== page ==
The white electrical fan whirred next to me as I leaned back in my chair, my ears filled with the classical music flowing out from my white earphones. It was summer; the air swelled with an unseen wetness that seemed to encase me in solid matter, so that the fan’s blades were moving in slow motion. The sweat seeping through my thin tank top and khaki shorts glued me to the chair; my hair hung in limp, damp strands from my scalp and clung to my cheeks. The clattering of dishes and the wonderfully heady aroma of garlic floated up from the kitchen; a few moments later I hear a muffled call for me to “come down to dinner now.”

I clomped downstairs in my plastic slippers and sat down at the antique redwood table, tracing the intricate carvings absentmindedly with my index finger. My mother, her face flushed from the heat even though she was only wearing a t-shirt and a billowy skirt, bustled through the dining room door, carrying three steaming bowls of rice in her right hand and three pairs of wooden chopsticks in her other. She plopped down into the seat across from me, not bothering to take off her apron, and poured herself a glass of ice water. My grandmother, in her eighties and with chin-length silver hair held back with bobby pins the same way as my mother, followed shortly afterwards, bringing the steamed fish with ginger and scallions and the chilled cucumbers with garlic. She slowly eased herself into her chair; after a lifetime of bending over the kitchen stove, she had developed a large hump.

We began to eat, three women chewing in silence and listening appreciatively to the crickets chirping in the dusk. My mother separated the fish meat from the bones with her chopsticks and gave the choice pieces of flesh off the back to my grandmother. She dropped parts of the fish stomach and the fish eye in my bowl (apparently she believed in the traditional superstition that what one eats will improve that part of one’s body, and she was determined to fix my eyesight lest I continued to squint to see the blackboard in school), finishing off the spine and fish head herself. I watched her carefully arrange the scallions in her bowl. My family was three generations of females, independent of male influence and instead relying on our instinct and each other; we would have been labeled as examples of the “new woman” in 1950s Communist China.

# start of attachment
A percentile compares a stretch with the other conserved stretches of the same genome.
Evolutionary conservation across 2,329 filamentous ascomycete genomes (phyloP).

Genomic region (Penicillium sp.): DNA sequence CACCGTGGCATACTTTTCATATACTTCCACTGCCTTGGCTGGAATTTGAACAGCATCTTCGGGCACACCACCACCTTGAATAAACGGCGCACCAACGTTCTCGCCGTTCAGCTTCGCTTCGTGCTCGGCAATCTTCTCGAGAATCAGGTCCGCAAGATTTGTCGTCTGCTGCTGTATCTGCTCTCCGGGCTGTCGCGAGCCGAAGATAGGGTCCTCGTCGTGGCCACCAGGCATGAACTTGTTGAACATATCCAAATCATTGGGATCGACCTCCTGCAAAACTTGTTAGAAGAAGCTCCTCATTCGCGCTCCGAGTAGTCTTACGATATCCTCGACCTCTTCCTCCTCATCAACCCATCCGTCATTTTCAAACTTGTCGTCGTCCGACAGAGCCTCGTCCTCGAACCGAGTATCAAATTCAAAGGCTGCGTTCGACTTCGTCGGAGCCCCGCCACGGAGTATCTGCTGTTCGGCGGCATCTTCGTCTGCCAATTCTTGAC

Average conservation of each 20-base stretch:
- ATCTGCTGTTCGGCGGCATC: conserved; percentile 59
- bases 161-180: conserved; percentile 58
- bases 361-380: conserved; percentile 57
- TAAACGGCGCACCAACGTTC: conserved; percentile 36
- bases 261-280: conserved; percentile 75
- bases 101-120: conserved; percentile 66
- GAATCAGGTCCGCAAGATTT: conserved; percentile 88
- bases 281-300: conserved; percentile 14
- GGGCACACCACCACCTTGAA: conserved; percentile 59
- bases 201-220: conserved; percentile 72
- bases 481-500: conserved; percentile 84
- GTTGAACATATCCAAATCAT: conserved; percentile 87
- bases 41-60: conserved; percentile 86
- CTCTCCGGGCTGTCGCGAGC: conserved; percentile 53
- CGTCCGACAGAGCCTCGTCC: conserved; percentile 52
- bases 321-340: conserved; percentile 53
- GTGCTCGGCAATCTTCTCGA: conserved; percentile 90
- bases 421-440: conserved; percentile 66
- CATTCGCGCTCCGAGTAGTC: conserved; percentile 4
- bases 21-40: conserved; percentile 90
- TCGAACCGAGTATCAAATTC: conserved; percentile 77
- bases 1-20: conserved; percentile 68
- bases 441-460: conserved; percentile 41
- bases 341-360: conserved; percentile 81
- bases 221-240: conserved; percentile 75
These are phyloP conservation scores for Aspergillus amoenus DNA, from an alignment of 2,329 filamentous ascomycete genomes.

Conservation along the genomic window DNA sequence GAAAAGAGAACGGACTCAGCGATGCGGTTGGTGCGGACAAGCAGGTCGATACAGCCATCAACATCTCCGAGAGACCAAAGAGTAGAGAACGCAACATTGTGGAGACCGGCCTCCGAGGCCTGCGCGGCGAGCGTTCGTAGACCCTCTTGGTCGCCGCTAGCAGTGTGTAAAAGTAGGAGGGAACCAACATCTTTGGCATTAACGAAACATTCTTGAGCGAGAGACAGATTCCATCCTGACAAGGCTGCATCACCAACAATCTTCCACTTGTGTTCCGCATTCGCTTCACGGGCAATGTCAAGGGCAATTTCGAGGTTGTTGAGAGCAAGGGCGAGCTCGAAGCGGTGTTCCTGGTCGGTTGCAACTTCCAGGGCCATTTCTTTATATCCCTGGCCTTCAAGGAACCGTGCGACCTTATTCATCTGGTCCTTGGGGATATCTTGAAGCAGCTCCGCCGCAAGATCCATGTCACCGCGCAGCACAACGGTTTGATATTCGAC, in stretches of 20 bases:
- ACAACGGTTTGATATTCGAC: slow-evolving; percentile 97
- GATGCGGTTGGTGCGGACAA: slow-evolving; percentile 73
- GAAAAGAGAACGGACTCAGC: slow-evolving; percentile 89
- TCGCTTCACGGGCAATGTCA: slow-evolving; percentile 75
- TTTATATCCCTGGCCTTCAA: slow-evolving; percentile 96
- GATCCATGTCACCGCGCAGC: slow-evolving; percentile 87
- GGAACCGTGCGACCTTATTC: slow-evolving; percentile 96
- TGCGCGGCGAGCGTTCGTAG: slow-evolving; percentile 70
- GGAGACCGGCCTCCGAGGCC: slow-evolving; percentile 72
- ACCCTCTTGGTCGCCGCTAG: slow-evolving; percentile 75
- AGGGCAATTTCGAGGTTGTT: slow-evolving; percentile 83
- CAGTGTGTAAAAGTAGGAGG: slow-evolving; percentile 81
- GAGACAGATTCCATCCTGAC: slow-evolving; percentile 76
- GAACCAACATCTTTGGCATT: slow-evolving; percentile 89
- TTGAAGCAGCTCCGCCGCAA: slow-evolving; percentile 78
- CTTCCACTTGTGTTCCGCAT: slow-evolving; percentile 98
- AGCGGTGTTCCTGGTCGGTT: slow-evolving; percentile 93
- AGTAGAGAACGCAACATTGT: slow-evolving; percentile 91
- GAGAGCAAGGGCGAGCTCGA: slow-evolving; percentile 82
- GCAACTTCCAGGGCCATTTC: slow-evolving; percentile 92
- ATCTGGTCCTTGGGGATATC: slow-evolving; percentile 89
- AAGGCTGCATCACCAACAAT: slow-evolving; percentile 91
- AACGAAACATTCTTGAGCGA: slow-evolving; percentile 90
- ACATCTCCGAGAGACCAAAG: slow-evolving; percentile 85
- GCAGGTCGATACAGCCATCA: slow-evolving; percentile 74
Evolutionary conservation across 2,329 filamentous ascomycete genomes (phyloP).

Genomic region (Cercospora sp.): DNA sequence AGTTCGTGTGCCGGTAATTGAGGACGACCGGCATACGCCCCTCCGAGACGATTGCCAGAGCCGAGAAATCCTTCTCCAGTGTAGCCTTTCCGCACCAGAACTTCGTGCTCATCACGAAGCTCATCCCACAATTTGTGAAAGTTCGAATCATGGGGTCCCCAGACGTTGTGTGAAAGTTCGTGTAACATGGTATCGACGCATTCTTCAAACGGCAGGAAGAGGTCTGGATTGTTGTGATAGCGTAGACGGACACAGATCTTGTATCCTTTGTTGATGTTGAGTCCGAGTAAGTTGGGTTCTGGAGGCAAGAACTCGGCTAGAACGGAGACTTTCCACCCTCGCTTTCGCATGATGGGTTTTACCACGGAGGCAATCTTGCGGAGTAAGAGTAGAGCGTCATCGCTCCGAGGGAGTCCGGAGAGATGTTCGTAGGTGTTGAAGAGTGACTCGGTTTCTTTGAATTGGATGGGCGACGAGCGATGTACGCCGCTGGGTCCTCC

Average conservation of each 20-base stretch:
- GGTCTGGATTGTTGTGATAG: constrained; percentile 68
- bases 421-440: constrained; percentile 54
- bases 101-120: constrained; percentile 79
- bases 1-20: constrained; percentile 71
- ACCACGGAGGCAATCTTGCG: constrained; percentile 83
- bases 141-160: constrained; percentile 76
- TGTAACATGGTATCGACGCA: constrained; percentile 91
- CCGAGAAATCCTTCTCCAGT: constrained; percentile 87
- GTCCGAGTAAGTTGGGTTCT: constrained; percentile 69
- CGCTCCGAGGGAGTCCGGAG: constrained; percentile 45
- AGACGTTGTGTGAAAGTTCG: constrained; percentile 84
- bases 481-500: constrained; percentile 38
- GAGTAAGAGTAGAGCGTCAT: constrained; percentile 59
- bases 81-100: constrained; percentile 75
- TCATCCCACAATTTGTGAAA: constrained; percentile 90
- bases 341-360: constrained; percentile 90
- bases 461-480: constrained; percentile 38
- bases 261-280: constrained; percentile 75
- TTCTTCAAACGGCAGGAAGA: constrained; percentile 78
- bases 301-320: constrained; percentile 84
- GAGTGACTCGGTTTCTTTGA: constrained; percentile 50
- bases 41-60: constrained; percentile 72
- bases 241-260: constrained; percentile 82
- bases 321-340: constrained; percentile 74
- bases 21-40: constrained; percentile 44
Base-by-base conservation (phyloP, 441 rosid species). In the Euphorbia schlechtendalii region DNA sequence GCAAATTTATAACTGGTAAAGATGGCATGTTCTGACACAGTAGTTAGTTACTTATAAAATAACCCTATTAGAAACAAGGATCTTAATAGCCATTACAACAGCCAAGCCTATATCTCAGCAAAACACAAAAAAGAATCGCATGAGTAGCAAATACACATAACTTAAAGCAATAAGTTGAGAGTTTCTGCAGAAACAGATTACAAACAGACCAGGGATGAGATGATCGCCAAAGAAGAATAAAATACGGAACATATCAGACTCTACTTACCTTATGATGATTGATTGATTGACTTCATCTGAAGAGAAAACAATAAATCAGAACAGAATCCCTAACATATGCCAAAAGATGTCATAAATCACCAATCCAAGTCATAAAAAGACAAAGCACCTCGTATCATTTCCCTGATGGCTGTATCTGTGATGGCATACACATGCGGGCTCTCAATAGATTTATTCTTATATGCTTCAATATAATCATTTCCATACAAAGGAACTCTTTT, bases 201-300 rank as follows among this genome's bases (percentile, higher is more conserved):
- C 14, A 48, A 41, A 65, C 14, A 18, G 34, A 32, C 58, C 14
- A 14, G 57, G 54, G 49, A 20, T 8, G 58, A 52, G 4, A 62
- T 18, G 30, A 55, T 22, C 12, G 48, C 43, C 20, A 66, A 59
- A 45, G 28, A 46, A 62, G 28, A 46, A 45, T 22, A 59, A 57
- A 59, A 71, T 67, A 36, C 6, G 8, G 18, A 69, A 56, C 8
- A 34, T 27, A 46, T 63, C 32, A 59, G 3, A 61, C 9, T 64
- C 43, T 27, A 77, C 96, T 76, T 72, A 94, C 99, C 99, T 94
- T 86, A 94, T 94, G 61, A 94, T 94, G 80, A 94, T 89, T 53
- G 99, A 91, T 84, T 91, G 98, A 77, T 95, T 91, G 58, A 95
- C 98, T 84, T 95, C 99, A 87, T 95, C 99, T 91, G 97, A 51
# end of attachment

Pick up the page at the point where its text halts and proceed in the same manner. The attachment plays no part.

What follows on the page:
I stabbed at the rice inside my bowl and wiped away the beads of sweat trickling down the sides of my face; the ceiling fans, old and creaky as they were, did not help the situation. I took another piece of cucumber and was bringing it to my mouth when my mother spoke:

“Ling-ling, you should write to him tonight, while you still have time during summer vacation. You’ll be too busy once school starts.”

I stiffened. I knew she was talking about my father, who had left her for another woman seven years ago, when I was nine. I knew his relationship with my mother had been strained: they frequently had violent fights, screaming at each other in the middle of the night and throwing pots, books, the remote control, whatever they could get their hands on. Finally he couldn’t take it anymore and began a relationship with a recently divorced female employee in his office. A full-blown screaming match ensued when my mother found out; she couldn’t understand why he’d done it, but he said that there was no space at home, no room to breathe. They divorced a week later. Ever since, I’d had only a few letters from him, none of which I replied to, not because I didn’t want to, but because I didn’t know how. I was a little girl back then, my innocent heart torn between loyalty to my mother and love for my father and all the other intermingling emotions of confusion and fear and solitude; but maybe now, as someone on the ver
ge of womanhood, I could sort out my feelings. Yes, now was the time.

“Mother, I will. Don’t worry,” I said quietly. She gave me a slight smile, reached across the table, and squeezed my hand.

After dinner, I lethargically climbed upstairs, turned mechanically to the left at the top and opened the first door. I turned the lock and stood leaning against the door for a moment, surveying my messy, paper-strewn desk with no clear purpose in mind. I sat down, turned the fan on, and placed a piece of lilac stationery, the kind I used for holiday letters, in front of me. I uncapped a black pen and twirled it in my fingers. Where would I start? I realized that I knew so little about his life. I rummaged around in my junk drawer and found the stack of letters, bound together by a rubber band. I read them through twice, trying to decipher his messy Chinese, finding details I had never noticed before, details about his new wife and their son, their new apartment in Manhattan, celebrating his son’s fifth birthday and buying him a puppy. I laid the letters down and hesitantly picked up my pen again. I considered writing in English, but decided that Chinese would be more intimate, not only because it was our mother language but also because his new wife wouldn’t be able to read what I had written.